While the witness described the bicyclist as large, he did not see the person’s face, and the officer never saw the bicyclist at all, Mr. Kelly said.
The commissioner said that about four hours later, a 10-speed bicycle in good condition was found in or near trash receptacles at Madison Avenue and 38th Street, and investigators were checking to see if it was the same bike used in the bombing. A surveillance camera captured video of a man in the area where the bicycle was found, and technicians were working to enhance the images.
At some point before the explosion on Thursday, anarchist writings and photographs of various spots around New York City — including the military recruiting station and police station in Times Square — were discovered in one of several bags recovered by the authorities, an official said.
The contents “raised suspicions,” the official said, and detectives visited every location depicted in the photographs to “tell them to be on their toes.”
An official said Thursday night that the authorities were taking a new look at a recent incident at a Canadian border crossing in which two of four men in a car got out and fled. When the car was inspected at the checkpoint, bags were found that contained passports for four people. In one of the bags were those writings and photographs, the official said.
Streets and subway lines through Times Square were reopened around 6:30 a.m. to handle the thousands of cars and commuters arriving with the morning rush. Hours after the blast, the pavement in front of the recruiting center was splashed with glass shards, which also clung to the window frame, revealing a glimpse of a poster of Uncle Sam. The adjacent door was ajar, its frame twisted.
Bashir Saleh, 51, a coffee vendor who works on the corner of 43rd Street and Seventh Avenue each morning, said he arrived at his spot about 3:45 a.m. “I was getting ready to set up the cart, and then I heard a very loud explosion,” said Mr. Saleh. “Very, very loud. It was the first time I ever heard such a thing.”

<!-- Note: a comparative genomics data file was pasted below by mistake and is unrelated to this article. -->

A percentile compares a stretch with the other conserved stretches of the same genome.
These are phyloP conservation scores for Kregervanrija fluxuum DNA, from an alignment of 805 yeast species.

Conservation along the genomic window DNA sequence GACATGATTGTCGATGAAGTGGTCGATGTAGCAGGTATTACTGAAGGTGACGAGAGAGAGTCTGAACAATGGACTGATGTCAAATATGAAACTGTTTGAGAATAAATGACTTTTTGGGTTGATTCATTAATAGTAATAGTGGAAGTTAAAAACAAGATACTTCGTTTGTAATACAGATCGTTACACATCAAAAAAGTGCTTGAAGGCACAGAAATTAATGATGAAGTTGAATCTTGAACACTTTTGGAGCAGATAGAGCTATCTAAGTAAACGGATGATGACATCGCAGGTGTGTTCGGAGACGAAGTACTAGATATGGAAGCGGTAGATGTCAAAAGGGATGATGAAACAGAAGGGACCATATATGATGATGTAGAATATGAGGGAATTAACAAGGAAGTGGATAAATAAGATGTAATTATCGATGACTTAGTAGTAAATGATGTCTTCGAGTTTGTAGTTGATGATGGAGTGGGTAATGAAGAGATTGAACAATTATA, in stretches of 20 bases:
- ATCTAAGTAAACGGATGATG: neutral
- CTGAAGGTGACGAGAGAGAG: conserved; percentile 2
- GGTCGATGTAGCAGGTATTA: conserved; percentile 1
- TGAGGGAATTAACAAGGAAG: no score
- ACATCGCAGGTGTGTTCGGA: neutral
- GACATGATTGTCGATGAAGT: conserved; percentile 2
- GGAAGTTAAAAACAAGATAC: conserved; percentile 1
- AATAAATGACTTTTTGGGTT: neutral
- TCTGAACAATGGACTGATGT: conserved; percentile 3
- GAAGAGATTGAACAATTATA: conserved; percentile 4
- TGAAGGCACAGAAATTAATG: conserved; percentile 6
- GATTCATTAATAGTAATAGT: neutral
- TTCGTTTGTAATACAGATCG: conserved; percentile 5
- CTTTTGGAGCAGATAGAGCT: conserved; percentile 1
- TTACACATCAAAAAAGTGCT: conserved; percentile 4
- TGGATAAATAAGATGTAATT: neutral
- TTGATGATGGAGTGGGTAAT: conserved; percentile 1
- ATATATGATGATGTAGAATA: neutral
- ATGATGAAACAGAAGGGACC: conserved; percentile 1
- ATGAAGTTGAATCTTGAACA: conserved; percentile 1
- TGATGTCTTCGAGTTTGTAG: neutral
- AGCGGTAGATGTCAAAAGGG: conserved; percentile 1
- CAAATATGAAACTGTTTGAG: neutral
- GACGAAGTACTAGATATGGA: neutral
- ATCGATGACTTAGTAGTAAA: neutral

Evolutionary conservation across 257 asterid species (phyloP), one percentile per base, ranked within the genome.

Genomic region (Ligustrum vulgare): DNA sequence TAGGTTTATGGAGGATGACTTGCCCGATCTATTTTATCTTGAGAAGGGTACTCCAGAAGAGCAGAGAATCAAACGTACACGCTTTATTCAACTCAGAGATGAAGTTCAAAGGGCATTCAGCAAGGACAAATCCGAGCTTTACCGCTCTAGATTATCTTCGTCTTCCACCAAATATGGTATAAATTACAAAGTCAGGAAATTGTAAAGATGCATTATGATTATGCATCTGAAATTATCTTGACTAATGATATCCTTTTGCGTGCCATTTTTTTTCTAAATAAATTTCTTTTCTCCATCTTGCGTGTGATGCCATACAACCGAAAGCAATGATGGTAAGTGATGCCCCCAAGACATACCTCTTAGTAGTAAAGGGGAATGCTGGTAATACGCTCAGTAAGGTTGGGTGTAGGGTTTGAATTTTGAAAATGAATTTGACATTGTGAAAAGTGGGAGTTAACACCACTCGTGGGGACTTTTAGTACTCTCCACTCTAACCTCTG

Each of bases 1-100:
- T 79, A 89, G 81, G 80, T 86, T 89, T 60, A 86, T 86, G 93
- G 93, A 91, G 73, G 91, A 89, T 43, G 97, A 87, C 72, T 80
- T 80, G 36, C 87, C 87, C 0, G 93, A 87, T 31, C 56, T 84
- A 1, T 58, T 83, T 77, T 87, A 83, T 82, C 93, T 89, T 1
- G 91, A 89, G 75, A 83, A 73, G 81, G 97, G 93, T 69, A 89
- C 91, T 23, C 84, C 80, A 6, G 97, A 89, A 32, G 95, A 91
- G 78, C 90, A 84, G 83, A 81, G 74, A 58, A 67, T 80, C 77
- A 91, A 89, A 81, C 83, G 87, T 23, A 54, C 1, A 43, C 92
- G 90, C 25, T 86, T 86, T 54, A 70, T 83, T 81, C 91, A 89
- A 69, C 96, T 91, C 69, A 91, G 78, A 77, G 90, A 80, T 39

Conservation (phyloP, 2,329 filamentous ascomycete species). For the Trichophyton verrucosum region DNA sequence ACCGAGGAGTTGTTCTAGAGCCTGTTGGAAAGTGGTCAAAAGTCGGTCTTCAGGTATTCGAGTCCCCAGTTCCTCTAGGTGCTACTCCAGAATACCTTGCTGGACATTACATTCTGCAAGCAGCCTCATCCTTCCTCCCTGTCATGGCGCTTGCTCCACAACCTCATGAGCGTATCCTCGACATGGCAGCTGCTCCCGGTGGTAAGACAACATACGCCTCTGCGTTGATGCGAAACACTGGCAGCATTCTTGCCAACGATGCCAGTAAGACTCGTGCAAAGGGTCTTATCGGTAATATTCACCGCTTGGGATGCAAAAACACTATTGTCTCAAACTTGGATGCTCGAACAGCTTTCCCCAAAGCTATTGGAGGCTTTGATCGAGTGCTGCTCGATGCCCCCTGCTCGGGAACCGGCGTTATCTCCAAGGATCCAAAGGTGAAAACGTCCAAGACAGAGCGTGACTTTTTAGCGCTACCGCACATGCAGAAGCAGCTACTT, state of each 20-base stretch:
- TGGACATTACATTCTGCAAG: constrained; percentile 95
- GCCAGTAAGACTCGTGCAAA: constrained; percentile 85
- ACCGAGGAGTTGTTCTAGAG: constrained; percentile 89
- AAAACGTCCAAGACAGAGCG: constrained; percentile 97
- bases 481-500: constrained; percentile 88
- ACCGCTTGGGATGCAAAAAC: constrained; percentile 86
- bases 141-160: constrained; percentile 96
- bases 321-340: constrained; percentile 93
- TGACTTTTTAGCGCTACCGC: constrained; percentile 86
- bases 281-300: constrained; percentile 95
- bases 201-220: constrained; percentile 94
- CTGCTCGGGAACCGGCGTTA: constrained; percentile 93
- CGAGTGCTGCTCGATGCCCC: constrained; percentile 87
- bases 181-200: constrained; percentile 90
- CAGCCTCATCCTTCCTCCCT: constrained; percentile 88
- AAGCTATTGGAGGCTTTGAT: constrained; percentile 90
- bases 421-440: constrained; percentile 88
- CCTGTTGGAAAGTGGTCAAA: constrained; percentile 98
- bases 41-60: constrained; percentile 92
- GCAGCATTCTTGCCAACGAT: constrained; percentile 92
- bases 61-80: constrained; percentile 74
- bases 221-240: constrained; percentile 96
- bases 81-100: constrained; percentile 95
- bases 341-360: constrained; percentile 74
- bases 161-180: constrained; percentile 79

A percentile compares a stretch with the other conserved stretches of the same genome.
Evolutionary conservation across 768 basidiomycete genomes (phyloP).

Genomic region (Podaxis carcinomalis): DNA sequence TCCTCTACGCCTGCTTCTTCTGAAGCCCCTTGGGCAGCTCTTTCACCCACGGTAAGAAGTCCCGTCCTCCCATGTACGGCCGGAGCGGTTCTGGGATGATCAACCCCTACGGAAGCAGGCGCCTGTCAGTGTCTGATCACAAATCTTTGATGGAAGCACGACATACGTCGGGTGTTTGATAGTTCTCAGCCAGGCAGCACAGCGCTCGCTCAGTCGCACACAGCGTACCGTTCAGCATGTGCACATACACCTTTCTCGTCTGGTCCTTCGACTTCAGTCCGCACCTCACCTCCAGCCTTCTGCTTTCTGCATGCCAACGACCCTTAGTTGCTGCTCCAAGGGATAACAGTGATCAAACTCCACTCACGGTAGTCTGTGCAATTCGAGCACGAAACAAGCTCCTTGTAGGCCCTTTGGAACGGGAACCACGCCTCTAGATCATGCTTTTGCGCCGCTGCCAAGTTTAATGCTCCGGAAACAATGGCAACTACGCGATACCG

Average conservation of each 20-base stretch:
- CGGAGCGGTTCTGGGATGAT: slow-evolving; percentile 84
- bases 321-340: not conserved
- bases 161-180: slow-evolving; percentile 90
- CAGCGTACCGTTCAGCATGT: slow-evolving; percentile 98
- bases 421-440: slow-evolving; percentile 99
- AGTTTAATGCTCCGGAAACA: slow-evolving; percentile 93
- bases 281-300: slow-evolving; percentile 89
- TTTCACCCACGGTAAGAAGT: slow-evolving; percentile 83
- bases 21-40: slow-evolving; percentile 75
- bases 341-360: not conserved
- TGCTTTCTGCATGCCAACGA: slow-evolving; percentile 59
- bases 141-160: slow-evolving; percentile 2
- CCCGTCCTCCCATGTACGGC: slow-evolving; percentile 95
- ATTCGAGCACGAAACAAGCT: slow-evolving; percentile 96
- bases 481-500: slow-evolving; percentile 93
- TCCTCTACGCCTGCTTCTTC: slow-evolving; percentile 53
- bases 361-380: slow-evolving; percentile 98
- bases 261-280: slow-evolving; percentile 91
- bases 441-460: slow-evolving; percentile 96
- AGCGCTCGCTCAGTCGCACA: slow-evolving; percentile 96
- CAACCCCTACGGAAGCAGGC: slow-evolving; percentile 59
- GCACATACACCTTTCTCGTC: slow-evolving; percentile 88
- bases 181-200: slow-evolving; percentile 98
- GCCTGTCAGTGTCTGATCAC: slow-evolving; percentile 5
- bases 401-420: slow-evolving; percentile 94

“I saw a cloud of smoke, then I saw the police rushing towards it. In a matter of minutes there were 10 to 15 police cars. It was a scary experience.”
A woman visiting from Florida, Mercy Sepulveda, said she heard the blast from the 11th floor of the Marriott Marquis Hotel, between 45th and 46th Streets. “I felt the building shaking,” she said. “And then a second after, I heard the explosion. It sounded like a gas tank exploding.”
The country’s 1,650 recruiting stations were ordered to assume a “higher level of awareness,” said Harvey Perritt, a spokesman for the United States Army Training and Doctrine Command, in Fort Monroe, Va., though he would not give details about what measures were being taken, citing security concerns.
Campaigning in West Palm Beach, Fla., Senator John McCain said: “My friends, a bad thing happened in Times Square this morning, and that is some idiot tried to harm a recruiting station there in Times Square where we recruit men and women who serve in the military.” He added, “We have to track down and prosecute and put in jail people that commit acts of that nature.”
Senator Hillary Rodham Clinton, a Democratic candidate for president, struck a similar note in Washington. “I’m grateful that there were no injuries and minimal damage done,” she said, adding, that “it is imperative to remain vigilant as we continue to face threats at home and abroad.”
Reporting was contributed by Al Baker, Cara Buckley, Michael Cooper, David Johnston, Sharon Otterman and Stacey Stowe.